Florida State 36
The Daily Oklahoman
A polysyllabic pair-Tensi to Biletnikoff-and some unlucky surprises combine to defeat the Sooners
If 1965 continues at the same unhappy pace for OU football, it might be wise to put a roof on Owen Field and make it a classroom. The first sunrise of the new year brought to light the fact that four Sooner players had signed professional football contracts before their college eligibility had expired. The reverberations from this disclosure have been felt across the country, and in all likelihood will lead to a new relationship between the colleges and the pros . Coach Gomer Jones drew praise and admiration from all corners for his prompt and forthright action in immediately dismissing the four from the team and sending them home.
January 2 was no better. The Gator Bowl became a snakepit as a mouthful of a passing combination (Tensi to Biletnikoff,- the poor announcer had to say it 13 times) was more than a handful for the Sooners. The splendid Steve Tensi (23 for 36 for 303 yards) never hit the turf . For all the Sooner fans know, his uniform may not have had to be cleaned all season (bad news for Cheer detergent). Fred Biletnikoff, the All-America flanker back, caught a touchdown pass for every syllable in his tongue-twister of a name and had 13 catches for 192 yards all day.
Except for the football game and the unpleasantness about professional contracts, the Gator Bowl was an unqualified success for Oklahoma. Which is a way of saying that the food, the weather and the scenery were just dandy.
Jacksonville is a city of just over 200,000 situated in northern Florida 15 miles from the Atlantic. America's oldest city, St . Augustine, is 30 miles to the south, palm trees grow along main thoroughfares, the temperature stays generally in the 70's during early January and the sea food is abundant and delicious.
First on the scene were the team, coaches, athletic department officials, players' wives and the press, who flew to Jacksonville Dec. 26. Between practices and strategy meetings, Gator Bowl hosts provided the customary jaunts and diversions which are part of the post-season game ritual. There were visits to the dog races and a hocky game, a private screening of a yet-to-be-released motion picture and after the bowl a deep-sea fishing expedition (final : no fish caught, several sea-sick) and a trip to Marineland .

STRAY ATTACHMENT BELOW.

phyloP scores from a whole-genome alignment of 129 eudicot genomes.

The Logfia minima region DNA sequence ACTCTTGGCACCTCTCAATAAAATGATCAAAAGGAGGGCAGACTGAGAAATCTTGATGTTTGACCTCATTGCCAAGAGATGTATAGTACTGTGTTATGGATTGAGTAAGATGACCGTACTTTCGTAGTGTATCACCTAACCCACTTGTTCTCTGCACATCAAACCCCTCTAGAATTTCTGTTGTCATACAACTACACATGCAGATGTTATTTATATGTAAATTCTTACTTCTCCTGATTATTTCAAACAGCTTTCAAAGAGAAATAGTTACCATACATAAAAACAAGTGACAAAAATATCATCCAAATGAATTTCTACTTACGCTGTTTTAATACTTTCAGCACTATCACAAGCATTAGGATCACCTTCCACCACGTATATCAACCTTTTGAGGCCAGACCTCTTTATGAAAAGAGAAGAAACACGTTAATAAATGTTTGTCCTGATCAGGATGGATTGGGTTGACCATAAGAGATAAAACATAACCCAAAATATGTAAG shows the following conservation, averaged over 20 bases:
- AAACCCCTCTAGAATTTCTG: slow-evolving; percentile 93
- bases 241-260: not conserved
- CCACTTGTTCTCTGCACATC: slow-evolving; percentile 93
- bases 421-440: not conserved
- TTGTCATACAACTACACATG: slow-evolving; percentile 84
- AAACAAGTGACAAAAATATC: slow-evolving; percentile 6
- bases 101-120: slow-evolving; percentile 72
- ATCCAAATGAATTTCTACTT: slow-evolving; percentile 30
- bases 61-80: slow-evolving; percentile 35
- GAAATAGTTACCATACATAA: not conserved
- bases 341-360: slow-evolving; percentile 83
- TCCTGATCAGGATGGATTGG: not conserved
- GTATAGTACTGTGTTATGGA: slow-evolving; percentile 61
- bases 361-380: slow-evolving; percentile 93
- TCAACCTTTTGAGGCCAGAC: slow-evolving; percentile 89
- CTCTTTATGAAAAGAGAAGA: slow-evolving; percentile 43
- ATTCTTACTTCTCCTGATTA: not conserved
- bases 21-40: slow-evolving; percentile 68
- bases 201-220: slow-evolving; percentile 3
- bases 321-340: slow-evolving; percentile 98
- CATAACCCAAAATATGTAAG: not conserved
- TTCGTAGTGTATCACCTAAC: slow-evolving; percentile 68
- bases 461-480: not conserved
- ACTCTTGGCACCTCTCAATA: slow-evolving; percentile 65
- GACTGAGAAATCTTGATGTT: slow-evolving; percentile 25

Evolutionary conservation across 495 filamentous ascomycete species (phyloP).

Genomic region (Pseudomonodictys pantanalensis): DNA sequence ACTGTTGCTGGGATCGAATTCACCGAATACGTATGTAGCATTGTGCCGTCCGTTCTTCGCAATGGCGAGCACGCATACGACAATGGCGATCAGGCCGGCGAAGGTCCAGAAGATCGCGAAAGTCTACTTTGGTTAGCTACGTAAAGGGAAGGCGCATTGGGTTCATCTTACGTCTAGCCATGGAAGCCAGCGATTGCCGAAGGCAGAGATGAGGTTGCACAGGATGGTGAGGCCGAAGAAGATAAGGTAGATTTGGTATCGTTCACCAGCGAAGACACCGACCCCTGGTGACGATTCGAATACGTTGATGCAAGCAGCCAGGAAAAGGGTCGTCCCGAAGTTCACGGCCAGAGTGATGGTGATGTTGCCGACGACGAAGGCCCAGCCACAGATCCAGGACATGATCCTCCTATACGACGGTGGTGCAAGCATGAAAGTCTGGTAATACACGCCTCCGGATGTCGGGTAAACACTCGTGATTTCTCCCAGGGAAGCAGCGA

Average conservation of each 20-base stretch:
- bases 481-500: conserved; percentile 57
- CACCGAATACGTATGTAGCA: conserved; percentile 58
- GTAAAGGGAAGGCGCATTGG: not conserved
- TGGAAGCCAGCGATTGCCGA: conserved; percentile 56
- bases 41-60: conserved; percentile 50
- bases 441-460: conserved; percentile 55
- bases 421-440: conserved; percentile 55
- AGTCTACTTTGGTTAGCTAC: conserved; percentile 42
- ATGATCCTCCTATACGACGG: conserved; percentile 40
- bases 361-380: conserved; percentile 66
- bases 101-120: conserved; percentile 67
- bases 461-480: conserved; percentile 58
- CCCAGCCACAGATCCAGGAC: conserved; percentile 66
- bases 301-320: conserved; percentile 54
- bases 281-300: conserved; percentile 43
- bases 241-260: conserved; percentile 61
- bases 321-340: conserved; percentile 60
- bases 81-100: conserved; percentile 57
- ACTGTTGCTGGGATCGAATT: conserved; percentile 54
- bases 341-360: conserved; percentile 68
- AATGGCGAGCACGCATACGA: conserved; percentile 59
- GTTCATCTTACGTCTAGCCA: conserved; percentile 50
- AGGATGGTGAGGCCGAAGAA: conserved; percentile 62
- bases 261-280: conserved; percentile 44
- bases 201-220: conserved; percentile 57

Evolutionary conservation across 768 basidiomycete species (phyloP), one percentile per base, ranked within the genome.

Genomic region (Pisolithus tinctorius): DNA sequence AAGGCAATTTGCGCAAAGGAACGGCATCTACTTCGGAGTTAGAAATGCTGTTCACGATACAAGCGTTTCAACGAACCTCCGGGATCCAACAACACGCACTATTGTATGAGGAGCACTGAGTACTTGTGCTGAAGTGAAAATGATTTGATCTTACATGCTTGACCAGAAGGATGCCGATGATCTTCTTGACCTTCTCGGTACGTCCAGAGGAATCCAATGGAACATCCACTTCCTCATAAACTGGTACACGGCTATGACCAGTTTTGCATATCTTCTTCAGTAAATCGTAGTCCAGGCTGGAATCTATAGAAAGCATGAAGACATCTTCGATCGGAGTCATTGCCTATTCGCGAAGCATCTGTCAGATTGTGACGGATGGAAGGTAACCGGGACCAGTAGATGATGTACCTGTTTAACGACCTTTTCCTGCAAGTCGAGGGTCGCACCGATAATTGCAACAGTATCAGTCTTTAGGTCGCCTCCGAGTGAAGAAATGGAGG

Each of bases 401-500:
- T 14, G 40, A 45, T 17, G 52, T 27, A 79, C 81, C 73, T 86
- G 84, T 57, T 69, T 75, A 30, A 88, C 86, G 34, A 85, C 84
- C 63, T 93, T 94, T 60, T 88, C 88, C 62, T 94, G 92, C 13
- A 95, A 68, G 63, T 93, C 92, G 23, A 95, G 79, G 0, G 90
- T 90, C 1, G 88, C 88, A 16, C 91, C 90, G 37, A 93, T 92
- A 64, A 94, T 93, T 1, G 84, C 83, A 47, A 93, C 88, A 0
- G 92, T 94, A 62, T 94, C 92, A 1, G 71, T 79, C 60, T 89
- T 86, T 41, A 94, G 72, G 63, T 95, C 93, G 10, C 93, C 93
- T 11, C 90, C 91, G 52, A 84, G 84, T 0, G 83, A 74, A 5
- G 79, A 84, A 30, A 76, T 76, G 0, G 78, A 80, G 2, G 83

Sooner fans began pouring in, which is an accurate expression, on New Year's Eve. The biggest problem facing most was whether to order lobster, shrimp or crabs for dinner that night. The next day there was something else to worry about. By midmorning the OU supporters were busy convincing each other that clouds really do have silver linings and at the Sooner breakfast on the day of the game, spirit was typically high.
And to those not emotionally involved with the Sooners, the game was exciting and highly entertaining. One of the best analyses of the bowl was given by Norman Transcript sports editor Jim Weeks. Jim's examination of OU's rocky 1965 start follows :
Perhaps the reason for Florida State's victory was best summed up by the Sooner player who said, "It was just a pro offense against a college defense." Anytime the outcome of a game is summed up in one statement, it's being oversimplified. But that remark comes as close as any to describing what happened. The Florida team amassed 303 yards passing, more than the Sooners gained rushing (71) and passing (209) combined . . .
Some statistics that coaches normally think mean something in analyzing a game were amazingly even. Each team got the ball 13 times with the opportunity to start an offensive series. However, Florida State turned one of these into a one-play touchdown when defensive back Howard Elder returned a pass interception 69 yards for the first score of the game. Including punts, the Seminoles had the ball 73 plays from scrimmage and the Sooners 70-no significant difference. . .
Florida State discovered what it needed to know when it marched 90 yards in 12 plays to go ahead to stay, 12-7, in the second quarter . It was the first drive of any length that the Seminoles had and it gave them a chance to analyze the OU defense. They learned that the Sooners were going to play a coverage-type defense instead of a strong rush against the Seminoles' primary weapon, the passing attack. This meant that the Sooners were using seven players- the three deep backs, two ends and both linebackers- to cover potential receivers and rushing the passer with only four linemen. The Seminoles changed their passing strategy to take advantage of this defense on the next two series. The change worked. They scored two more touchdowns and had a 24-7 halftime lead that the Sooners were never able to overcome.